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Power management/HOWTO

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In recent years, power management has become one of the differentiating features in the quest for finding the perfect laptop. Yet, the operating system must support the various power saving functionalities too. In this guide, we cover how to setup your Gentoo installation so it manages power-hungry resources in a flexible yet automated manner.

Introduction

About this document...

This document describes the setup of power management features on your laptop. Although some of the information in this guide can be applied to power management for servers, it is not the intention of this document to go that route. Please be careful when applying this on a non-laptop system.

Within this document, we will focus primarily on the laptop mode tools since it offers a complete set of functionalities. However, we will also refer to other tools that might offer a more detailed approach on individual settings. In such cases, you will need to disable the feature from the laptop mode tools so that both tools do not fight over the same resource control.

About laptop_mode

The laptop_mode setting is an in-kernel configuration setting that optimizes I/O, allowing disks to spin down properly (and not be woken up immediately afterwards for queued operations).

About laptop-mode-tools

The Laptop Mode Tools is a software package ( app-laptop/laptop-mode-tools ) which allows the user to optimize power saving functions. It allows managing the laptop_mode setting in the Linux kernel, but has additional features allowing you to tweak other power-related settings on the system.

Linux Kernel Configuration

Minimum kernel setup

There are different kernel sources in Portage. We recommend using gentoo-sources , but if you want advanced hibernation support you might need tuxonice-sources . To enable proper power management features in the Linux kernel, enable at least the following settings:

Kernel configurationMinimum kernel setup for Power Management

General setup --->
  [*] Configure standard kernel features (expert users) --->
  
Power management and ACPI options --->
  [*] Run-time PM core functionality
  [*] ACPI (Advanced Configuration and Power Interface) Support --->
    <*> AC Adapter
    <*> Battery
    -*- Button
    -*- Video
    <*> Fan
    <*> Processor
    <*> Thermal Zone
    [*] Power Management Timer Support
  
  [*] CPU Frequency scaling --->
    [*] CPU Frequency scaling
    <*>   'performance' governor
    <*>   'powersave' governor
    <*>   'userspace' governor
    <*>   'ondemand' governor
    <*>   'conservative' governor
    <*> ACPI Processor P-States driver

Don't forget to enable the CPU frequency scaling driver for your CPU, located right after the ACPI Processor P-States driver mentioned above.

Build and install the new kernel (if necessary) and reboot.

Using Laptop Mode Tools

Installation

It comes to no surprise that installation of the Laptop Mode Tools software is easily done through emerge laptop-mode-tools . However, this package takes on additional, optional settings through USE flag configuration. So let's first take a look at the supported USE flags and what they mean to the package.

USE flag Description Suggested when...
acpi Depend on sys-power/acpid so that changes in the system are captured and power saving features are automatically enabled/disabled. your laptop is not too old (~ year 2003 and later)
apm Depend on sys-apps/apmd so that changes in the system are captured and power saving features are automatically enabled/disabled. your laptop is very old
bluetooth Depend on net-wireless/bluez , enabling the laptop-mode-tools to manage bluetooth settings (enabling/disabling the service based on battery availability) your laptop (and kernel) supports bluetooth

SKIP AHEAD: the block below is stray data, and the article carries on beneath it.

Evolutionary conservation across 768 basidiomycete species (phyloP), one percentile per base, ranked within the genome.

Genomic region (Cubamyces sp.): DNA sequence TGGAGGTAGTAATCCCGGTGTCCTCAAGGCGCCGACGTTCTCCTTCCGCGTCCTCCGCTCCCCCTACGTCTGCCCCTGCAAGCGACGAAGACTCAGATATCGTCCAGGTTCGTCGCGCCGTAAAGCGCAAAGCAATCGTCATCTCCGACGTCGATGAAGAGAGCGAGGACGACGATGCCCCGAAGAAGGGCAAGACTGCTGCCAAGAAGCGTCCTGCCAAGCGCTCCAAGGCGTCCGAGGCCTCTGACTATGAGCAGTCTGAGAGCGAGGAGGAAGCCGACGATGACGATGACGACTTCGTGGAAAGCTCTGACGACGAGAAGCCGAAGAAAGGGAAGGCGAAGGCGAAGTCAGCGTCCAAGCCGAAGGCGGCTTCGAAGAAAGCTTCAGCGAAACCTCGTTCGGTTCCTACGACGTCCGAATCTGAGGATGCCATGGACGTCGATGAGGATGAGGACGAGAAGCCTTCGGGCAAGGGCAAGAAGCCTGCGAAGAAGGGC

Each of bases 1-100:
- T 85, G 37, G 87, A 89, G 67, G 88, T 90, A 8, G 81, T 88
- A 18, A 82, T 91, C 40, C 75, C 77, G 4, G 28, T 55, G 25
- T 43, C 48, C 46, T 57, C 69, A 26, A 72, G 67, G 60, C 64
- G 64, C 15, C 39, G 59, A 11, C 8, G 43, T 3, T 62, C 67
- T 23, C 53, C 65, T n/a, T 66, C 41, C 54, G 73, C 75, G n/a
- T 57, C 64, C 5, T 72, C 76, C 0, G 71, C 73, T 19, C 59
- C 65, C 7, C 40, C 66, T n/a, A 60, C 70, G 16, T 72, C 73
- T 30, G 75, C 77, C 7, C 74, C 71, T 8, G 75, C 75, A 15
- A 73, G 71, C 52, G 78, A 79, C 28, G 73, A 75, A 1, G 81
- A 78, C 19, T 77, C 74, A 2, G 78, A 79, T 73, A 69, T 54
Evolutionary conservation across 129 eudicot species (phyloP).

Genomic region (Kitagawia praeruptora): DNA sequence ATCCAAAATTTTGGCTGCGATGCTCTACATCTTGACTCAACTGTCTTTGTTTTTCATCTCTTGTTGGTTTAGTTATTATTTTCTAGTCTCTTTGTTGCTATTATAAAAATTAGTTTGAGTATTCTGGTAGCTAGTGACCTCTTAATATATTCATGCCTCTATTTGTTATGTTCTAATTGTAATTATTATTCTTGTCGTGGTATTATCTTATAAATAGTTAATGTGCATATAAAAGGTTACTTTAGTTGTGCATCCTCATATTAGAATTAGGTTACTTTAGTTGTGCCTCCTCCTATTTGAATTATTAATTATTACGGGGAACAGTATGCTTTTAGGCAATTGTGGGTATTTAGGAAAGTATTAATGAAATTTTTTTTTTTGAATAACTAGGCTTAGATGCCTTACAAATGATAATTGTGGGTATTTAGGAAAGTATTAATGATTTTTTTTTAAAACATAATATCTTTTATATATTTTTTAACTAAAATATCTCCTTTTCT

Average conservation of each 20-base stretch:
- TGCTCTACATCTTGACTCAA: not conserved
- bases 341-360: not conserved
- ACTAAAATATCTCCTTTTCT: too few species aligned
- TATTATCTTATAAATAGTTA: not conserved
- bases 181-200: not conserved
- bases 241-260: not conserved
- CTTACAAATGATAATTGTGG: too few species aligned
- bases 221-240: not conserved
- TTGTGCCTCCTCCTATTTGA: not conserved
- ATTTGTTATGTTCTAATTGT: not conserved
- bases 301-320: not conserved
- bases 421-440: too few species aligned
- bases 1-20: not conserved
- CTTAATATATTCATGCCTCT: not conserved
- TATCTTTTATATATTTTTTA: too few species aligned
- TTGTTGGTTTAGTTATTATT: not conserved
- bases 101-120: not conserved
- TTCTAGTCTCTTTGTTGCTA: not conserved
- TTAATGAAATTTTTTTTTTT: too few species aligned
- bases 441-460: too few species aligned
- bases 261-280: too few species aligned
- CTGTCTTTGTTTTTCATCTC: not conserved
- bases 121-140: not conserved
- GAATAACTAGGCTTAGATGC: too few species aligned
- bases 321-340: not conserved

scsi Depend on sys-apps/sdparm , enabling the laptop-mode-tools to manage SCSI ( and not SATA) disk parameters. your laptop uses SCSI disks

As you can see, there are two USE flags that seem to collide: acpi and apm . So what's the deal there?

  • The apm USE flag enables support for Advanced Power Management , an older (before year 2000) standard for power management features within a system.
  • The acpi USE flag enables support for Advanced Configuration and Power Interface , the successor of APM. All modern laptops support ACPI.

Depending on your system, you will either need acpi or apm set. In the remainder of this guide, we assume that your laptop is recent enough to use ACPI.

So, with the USE flags set, let's install laptop-mode-tools .

root # emerge --ask laptop-mode-tools

Configuration

Having laptop-mode-tools installed on your system does not automatically enable the power management features that you might need. To configure the package, first take a look at /etc/laptop-mode/laptop-mode.conf . This is the main configuration file for the package and is pretty well described (through comments).

But it is not the only configuration file to work with. The Laptop Mode Tools package supports plugins (or modules) which have their own configuration file(s). These files are located in /etc/laptop-mode/conf.d and are named after the module they represent (such as intel-sata-powermgmt.conf ).

Now, one of the important settings in each configuration file is if the Laptop Mode Tools package should govern a particular setting or not. This is important when you want to combine laptop-mode-tools with other services like cpufreqd . In this example case, you will need to set CONTROL_CPU_FREQUENCY=0 :

File/etc/laptop-mode/conf.d/cpufreq.conf

CONTROL_CPU_FREQUENCY=0

The next few sections will help you configure laptop-mode-tools to suit your needs. When you are finished, start the laptop_mode service and make sure it is started when you boot up your system.

root # /etc/init.d/laptop_mode start
root #
rc-update add laptop_mode default

How does laptop-mode-tools work

When running the laptop_mode service, the software will check in which state your system is in. The states are defined as:

  • Battery , which is active when the system is running on battery power; the configuration files use the BATT_ prefix for settings related to this state
  • AC , which is active when the system is running on AC power; the configuration files use the AC_ prefix for settings related to this state
  • Laptop Mode , which is active when laptop mode is enabled; the configuration files use the LM_ prefix for settings related to this state
  • No Laptop Mode , which is active when laptop mode is disabled; the configuration files use the NOLM_ prefix for settings related to this state

The AC/BATT_ and LM/NOLM_ prefixes can be combined (so you can have a AC_LM_ prefix).